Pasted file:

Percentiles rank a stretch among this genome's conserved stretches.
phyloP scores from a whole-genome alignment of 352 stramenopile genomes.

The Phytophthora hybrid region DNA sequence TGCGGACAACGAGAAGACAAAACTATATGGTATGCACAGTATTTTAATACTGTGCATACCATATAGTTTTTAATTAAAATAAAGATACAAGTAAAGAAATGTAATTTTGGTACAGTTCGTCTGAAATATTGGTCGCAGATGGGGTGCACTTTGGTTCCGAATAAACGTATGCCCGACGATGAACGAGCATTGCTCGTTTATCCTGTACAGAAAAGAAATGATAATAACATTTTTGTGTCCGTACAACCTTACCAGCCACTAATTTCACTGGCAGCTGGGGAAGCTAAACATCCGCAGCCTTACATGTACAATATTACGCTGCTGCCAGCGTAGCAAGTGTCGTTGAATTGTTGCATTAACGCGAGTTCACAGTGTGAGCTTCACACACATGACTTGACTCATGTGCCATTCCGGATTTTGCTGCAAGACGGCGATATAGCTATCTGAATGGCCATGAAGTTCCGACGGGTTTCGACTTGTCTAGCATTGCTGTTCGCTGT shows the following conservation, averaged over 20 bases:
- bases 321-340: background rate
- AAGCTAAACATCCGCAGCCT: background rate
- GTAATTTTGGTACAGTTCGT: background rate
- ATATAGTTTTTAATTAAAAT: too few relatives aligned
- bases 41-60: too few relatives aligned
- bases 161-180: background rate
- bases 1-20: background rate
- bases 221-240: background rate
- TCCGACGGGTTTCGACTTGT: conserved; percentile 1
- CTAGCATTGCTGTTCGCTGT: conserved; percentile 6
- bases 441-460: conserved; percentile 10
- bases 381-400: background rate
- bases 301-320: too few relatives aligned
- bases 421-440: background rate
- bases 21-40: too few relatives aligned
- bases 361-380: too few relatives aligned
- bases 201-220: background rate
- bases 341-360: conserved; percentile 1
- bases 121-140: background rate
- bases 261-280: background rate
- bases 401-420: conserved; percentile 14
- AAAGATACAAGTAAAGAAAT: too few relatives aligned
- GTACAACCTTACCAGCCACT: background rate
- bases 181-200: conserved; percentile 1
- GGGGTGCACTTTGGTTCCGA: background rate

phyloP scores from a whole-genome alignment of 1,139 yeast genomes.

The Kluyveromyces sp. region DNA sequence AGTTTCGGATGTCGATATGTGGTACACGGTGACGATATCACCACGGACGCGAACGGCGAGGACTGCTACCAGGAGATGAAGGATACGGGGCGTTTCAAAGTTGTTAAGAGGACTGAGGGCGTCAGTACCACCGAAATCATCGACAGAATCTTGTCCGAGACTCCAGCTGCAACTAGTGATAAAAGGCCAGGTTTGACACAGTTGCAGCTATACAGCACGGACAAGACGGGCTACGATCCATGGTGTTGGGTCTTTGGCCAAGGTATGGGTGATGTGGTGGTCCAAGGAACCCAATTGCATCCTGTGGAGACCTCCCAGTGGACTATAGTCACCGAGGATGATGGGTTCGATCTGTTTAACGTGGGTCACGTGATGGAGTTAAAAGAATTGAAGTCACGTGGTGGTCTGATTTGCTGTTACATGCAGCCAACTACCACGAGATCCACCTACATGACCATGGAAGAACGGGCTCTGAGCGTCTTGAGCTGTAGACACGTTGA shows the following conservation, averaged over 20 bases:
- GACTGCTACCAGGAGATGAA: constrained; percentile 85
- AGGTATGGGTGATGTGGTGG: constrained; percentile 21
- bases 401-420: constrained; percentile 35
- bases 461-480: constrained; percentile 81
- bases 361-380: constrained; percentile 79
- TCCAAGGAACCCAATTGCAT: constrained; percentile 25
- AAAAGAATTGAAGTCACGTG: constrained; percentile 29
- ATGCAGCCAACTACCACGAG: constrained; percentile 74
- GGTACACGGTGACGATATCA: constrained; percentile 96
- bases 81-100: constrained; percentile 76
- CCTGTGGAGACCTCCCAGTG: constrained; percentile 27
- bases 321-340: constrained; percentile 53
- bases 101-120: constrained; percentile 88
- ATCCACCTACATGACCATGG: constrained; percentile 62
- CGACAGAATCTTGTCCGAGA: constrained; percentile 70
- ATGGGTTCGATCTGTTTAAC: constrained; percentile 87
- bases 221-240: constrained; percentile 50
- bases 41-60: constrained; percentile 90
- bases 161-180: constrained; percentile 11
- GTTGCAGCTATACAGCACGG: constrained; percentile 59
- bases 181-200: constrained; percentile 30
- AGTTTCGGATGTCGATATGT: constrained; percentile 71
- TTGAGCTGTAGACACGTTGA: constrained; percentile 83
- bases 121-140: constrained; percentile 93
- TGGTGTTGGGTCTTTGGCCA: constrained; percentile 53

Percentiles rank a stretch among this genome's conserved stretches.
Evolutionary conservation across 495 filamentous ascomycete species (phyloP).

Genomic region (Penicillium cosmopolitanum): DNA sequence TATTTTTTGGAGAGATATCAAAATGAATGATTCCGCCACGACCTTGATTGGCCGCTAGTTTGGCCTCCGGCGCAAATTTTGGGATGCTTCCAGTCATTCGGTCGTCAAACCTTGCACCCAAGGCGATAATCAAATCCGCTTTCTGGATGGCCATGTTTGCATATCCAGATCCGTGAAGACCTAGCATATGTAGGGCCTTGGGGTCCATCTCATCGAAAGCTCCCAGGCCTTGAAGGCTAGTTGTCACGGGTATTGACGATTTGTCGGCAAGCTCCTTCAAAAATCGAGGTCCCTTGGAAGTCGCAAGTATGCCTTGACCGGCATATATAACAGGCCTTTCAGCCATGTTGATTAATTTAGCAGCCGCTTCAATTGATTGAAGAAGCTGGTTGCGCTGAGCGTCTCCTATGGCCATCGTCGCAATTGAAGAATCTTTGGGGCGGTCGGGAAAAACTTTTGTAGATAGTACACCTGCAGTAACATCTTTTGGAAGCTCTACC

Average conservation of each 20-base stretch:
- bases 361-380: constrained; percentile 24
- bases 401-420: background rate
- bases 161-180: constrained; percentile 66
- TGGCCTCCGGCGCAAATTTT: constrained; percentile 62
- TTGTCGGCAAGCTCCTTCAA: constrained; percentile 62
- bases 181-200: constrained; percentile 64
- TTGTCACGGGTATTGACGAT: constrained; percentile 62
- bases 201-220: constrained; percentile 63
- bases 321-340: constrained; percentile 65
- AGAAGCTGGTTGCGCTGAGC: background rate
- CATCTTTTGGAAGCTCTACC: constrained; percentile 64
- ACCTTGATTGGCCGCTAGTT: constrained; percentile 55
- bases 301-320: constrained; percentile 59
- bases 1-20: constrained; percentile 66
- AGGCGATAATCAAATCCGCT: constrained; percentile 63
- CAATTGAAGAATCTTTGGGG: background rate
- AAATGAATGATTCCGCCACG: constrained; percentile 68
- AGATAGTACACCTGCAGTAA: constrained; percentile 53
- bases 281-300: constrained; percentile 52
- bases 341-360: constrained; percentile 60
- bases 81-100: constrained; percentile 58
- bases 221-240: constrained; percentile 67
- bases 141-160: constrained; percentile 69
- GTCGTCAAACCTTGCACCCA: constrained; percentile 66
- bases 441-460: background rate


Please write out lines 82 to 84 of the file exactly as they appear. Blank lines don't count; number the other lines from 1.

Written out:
- bases 141-160: constrained; percentile 69
- GTCGTCAAACCTTGCACCCA: constrained; percentile 66
- bases 441-460: background rate